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Editorial: Japan govt's 20,000-yen handout misses the point on slow 'My Number' ID uptake

The Japanese government is trying to boost the uptake of "My Number" personal ID number cards by offering up to 20,000 yen (about $177)-worth of points that can be used for shopping. The incentive is being aimed at people who will use the government-issued IDs as their new health insurance cards, and those on public allowances, who can register their benefit recipient bank account details on the cards.

    But people's worries about personal information protections run deep. With those worries as yet unresolved, we are left to wonder about the method -- and the 1.8 trillion yen (some $15.9 billion) budgeted to finance it -- the government has chosen to get Japan's residents to adopt the My Number system.

    My Number ID cards were launched in 2016, but their adoption has been sluggish at best. Last year, the government started giving out 5,000 yen (about $44) in shopping points to people who got their card, and the number of cards issued rose by about 50 million, or some 40% of Japan's citizenry. The government is hoping the shopping points boost will get a My Number card into the hands of just about everyone in the country by the spring of 2023.

    Japan's tardy moves to digitize public services has been brought into sharp relief, not least by the chaos that surrounded last year's 100,000-yen (about $885) handout to Japan's residents to help offset the economic impact of the coronavirus pandemic. If wide adoption of My Number cards smoothed procedures at public offices, it would certainly make government services easier to use.

    But there are a large number of people in Japan who have not got their cards. According to a private survey, many of those hesitant to get their My Number are worried about personal information leaks. After all, the system deals with private medical and financial details -- some of the most fundamental forms of personal information.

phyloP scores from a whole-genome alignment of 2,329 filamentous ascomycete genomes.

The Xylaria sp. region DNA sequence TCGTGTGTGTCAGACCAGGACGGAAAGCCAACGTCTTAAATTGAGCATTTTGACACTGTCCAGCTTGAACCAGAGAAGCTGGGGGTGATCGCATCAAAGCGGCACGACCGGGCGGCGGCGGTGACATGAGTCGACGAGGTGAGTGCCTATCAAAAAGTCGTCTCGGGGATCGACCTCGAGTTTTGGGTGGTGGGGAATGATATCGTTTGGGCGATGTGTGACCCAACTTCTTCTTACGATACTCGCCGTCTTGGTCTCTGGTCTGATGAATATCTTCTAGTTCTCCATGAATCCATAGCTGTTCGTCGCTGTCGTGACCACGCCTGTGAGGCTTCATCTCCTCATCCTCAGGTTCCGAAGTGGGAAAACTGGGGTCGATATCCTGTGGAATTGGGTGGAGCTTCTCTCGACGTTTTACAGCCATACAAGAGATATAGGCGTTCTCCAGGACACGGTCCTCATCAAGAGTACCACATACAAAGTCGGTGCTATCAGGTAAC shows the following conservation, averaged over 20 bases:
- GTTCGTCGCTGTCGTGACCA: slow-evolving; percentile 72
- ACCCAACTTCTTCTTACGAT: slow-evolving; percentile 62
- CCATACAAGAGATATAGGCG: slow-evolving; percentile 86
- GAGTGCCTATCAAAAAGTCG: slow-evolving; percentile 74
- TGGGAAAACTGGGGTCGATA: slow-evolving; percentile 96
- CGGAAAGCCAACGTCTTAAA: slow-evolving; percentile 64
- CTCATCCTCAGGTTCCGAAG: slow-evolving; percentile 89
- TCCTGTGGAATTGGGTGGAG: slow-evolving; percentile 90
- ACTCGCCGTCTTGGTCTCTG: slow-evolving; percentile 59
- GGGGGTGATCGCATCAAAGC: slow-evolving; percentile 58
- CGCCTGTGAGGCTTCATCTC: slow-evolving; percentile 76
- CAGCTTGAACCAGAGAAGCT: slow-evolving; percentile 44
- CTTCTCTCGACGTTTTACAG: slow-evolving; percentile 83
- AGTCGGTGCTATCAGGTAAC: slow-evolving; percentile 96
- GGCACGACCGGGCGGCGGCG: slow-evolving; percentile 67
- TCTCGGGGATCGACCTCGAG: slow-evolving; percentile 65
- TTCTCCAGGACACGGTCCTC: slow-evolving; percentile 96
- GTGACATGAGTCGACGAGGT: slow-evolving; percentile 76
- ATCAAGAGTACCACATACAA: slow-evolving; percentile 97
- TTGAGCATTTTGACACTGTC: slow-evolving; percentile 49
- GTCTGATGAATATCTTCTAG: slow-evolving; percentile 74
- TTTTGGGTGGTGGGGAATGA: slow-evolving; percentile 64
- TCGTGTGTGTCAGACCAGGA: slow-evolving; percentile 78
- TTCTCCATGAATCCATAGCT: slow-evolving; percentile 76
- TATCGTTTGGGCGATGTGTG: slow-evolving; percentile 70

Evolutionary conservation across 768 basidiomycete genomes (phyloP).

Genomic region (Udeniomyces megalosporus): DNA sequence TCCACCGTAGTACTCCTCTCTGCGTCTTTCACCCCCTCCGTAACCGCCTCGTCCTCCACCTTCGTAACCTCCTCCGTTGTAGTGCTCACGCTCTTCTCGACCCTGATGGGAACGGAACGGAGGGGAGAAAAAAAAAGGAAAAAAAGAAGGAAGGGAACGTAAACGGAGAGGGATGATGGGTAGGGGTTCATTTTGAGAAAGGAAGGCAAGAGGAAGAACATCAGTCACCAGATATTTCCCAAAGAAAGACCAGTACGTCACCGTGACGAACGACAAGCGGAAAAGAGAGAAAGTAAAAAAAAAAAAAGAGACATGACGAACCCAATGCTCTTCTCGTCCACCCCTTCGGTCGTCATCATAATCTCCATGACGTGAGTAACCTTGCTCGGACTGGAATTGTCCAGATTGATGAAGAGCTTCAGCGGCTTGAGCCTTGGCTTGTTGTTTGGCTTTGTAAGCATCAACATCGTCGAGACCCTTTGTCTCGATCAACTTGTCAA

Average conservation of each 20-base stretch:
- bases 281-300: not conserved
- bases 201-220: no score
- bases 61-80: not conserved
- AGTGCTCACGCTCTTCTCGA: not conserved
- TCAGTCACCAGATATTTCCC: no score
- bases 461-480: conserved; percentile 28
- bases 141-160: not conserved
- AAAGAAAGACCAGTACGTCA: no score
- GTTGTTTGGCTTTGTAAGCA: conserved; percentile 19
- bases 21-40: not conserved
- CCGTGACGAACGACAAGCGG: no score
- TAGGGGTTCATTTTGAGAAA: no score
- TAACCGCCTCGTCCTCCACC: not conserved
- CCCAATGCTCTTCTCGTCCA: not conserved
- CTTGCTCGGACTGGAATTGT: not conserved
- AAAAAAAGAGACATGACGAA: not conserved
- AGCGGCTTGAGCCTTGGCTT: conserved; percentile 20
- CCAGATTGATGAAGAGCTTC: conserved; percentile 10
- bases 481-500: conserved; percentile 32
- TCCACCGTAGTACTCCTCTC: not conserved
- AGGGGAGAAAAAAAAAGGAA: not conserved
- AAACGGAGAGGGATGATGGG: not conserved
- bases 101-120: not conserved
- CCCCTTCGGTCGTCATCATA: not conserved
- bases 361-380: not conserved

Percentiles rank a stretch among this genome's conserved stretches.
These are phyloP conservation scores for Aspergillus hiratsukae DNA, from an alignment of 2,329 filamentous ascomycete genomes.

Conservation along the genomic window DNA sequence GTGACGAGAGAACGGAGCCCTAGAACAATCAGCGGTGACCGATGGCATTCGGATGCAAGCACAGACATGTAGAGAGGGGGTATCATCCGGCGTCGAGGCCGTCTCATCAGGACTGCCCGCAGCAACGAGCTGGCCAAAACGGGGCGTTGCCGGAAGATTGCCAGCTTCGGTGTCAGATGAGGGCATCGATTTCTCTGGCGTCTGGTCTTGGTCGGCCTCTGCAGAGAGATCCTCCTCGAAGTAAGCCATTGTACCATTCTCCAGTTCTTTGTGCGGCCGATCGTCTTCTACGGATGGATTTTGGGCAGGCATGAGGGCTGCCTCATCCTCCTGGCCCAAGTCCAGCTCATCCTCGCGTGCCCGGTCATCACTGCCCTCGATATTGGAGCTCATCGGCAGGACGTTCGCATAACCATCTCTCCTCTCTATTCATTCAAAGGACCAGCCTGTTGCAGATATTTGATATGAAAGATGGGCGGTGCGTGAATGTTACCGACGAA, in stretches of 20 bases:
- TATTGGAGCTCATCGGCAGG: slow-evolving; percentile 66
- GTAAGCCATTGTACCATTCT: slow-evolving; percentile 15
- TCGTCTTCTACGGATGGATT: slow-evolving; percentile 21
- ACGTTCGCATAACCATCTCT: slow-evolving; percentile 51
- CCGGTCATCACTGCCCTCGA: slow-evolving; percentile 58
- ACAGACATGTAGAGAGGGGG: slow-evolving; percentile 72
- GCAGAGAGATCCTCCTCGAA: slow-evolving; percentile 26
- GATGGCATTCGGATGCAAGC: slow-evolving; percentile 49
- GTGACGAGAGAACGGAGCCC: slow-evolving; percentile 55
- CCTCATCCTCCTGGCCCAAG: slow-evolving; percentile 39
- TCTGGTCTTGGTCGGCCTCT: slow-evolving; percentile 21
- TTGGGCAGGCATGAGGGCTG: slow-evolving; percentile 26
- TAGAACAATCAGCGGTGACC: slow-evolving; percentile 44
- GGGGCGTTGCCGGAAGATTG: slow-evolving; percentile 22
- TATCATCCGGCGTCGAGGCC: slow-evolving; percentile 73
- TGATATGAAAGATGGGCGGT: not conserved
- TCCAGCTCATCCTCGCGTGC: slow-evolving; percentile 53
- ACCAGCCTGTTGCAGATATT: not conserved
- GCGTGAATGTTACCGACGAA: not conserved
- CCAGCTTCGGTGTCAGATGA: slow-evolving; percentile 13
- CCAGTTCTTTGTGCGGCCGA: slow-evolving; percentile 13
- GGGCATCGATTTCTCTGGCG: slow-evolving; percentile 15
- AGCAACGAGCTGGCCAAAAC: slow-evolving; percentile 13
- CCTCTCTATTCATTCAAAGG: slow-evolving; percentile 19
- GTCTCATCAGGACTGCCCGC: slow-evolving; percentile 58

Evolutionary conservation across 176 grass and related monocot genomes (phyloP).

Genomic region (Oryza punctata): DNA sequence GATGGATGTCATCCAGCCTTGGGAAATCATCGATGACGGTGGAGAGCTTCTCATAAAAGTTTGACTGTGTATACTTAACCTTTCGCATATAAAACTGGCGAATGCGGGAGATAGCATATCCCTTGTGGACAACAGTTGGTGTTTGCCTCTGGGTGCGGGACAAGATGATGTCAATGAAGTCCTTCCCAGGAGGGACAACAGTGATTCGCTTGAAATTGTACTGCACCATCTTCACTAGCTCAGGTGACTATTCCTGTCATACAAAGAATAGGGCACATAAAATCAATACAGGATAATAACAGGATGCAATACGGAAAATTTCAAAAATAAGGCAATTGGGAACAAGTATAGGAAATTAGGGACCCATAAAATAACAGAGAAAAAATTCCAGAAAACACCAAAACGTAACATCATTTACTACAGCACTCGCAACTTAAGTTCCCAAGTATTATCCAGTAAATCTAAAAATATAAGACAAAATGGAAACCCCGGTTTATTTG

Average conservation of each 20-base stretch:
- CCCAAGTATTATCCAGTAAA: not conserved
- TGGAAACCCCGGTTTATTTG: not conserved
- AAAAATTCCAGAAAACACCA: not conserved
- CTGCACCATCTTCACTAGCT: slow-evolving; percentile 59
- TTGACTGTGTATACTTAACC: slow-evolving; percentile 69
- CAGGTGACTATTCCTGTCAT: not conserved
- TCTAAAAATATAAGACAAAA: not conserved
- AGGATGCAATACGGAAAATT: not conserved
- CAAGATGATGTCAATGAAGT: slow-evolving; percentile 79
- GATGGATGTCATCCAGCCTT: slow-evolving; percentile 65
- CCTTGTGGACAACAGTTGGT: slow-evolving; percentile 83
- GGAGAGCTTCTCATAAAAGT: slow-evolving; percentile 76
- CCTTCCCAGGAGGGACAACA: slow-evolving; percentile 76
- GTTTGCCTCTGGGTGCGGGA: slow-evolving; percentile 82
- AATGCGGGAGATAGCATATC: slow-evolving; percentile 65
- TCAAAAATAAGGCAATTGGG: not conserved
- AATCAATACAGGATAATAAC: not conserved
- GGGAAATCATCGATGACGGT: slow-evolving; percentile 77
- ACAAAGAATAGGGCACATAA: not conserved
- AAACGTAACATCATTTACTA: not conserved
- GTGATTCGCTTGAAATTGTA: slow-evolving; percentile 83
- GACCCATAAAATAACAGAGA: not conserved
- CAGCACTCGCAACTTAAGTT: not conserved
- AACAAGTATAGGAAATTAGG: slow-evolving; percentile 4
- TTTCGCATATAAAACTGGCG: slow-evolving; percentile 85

The government has explained that detailed information like this is not recorded on the card's IC chip, so there is no threat of one's personal details leaking if the card is lost. But it will be difficult to allay people's fears as long as the government's personal information protection systems remain insufficient.

    The legal framework needs to be strengthened to impose strict personal information protections. But observers have noted that Japan has lax rules on the government providing people's information to outside parties without those people's consent. Meanwhile, the Digital Agency is prioritizing policies to put personal data held by the government to use in private enterprise to energize Japan's economy.

    The Personal Information Protection Commission (PPC), which is supposed to monitor these issues, is understaffed. Its writ only covers private businesses, but still it cannot keep up with the necessary checks, raising severe doubts it would be able to expand its mission to cover public agencies.

    The foundation of a digital society is the trust and understanding of its people. But no matter how many people the 20,000-yen in points giveaway tempts into getting their My Number IDs, without dealing with their personal data worries, we suspect the cards may not get used much more than they are now.

    The government is promising plans for a "people-friendly digitization that will leave no one behind." If that's the case, then first and foremost it must take sufficient steps to make sure everyone can use their My Number cards worry-free.

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